Postmates Expands Delivery To 1,000 More Cities


Delivery company Postmates announced on Tuesday (April 23) that it is expanding and adding 1,000 more cities, bringing the total number of cities it serves to 3,500 across all 50 states, according to report by Fortune.

Postmates said it’s now available to upwards of 70 percent of households in the country, which is up from 26 percent in the middle of 2018.

Postmates is currently preparing an initial public offering (IPO), for which it filed quietly in February. The company will join a slew of high-profile tech companies that have filed for IPOs this year, including Uber and Lyft.

The company is in a crowded market and has many competitors, including Grubhub, Uber Eats and DoorDash.

The company is the fourth-biggest food delivery service by user spending, and has had two huge investments recently to the tune of $400 million, which has allowed for expansion.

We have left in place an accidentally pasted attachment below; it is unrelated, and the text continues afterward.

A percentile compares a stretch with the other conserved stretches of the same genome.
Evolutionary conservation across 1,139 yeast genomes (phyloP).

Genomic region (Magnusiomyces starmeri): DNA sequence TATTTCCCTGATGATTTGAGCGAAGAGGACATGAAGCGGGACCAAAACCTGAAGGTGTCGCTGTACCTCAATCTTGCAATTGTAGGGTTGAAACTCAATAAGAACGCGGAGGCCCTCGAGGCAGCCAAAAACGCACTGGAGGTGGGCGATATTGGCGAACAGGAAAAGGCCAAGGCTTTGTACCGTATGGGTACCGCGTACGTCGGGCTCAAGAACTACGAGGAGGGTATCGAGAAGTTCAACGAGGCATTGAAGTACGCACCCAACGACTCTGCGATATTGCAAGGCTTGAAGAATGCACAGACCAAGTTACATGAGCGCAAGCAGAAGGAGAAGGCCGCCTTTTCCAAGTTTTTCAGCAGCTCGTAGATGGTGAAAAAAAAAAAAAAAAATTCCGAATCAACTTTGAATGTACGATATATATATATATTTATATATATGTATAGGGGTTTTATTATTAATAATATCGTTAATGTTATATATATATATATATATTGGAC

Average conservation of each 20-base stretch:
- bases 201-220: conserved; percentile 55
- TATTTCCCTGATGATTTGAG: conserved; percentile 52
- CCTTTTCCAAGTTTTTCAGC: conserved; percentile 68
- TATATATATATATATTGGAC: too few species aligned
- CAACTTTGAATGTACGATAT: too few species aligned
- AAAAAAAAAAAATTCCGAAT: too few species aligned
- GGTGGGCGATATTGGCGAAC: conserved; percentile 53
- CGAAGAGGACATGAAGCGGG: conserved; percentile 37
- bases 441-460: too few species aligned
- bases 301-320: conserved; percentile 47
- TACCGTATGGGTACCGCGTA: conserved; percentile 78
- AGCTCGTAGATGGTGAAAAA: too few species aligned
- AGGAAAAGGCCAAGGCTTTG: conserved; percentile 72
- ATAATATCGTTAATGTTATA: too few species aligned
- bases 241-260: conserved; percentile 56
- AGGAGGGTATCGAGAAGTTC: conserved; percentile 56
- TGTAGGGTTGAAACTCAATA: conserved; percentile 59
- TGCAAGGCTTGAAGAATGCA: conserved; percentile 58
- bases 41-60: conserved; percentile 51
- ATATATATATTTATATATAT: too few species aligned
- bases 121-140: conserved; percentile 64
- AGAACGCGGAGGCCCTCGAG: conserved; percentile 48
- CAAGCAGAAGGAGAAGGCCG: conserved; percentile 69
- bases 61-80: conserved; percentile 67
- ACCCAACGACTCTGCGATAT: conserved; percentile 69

“We weren’t able to spend that much money in 2018 because we weren’t the most capitalized player,” said Postmates CEO Bastian Lehmann, in reference to DoorDash and Uber Eats. “We are now putting the money we have raised to great use.”

Postmates has a valuation of $1.85 billion, compared to $7.1 billion for DoorDash. Postmates, however, doesn’t only deliver food. It will deliver anything from a toothbrush to alcohol.

Lehmann co-founded the company with Sean Plaice and Sam Street in 2011.

“We wanted to enable anyone to have anything on-demand,” Lehmann said.

Postmates leans toward millennials, which make up about 75 percent of its customer base, and it’s been introducing new services to help increase its business and efficiency.

It debuted Postmates Unlimited, which lets customers get free delivery for orders over $15, in 2016. Lehmann said the service makes up a third of all orders and triples the numbers of orders a customer will make, on average.

Postmates has also avoided some of the blowback other delivery companies have faced over covering workers’ wages with tips.

“I think it’s horrible to subsidize the earnings with tips,” Lehmann said. “We have never even entertained the thought that we could disguise the pickup fee from you, so we can subsidize it with the tips you’re getting.”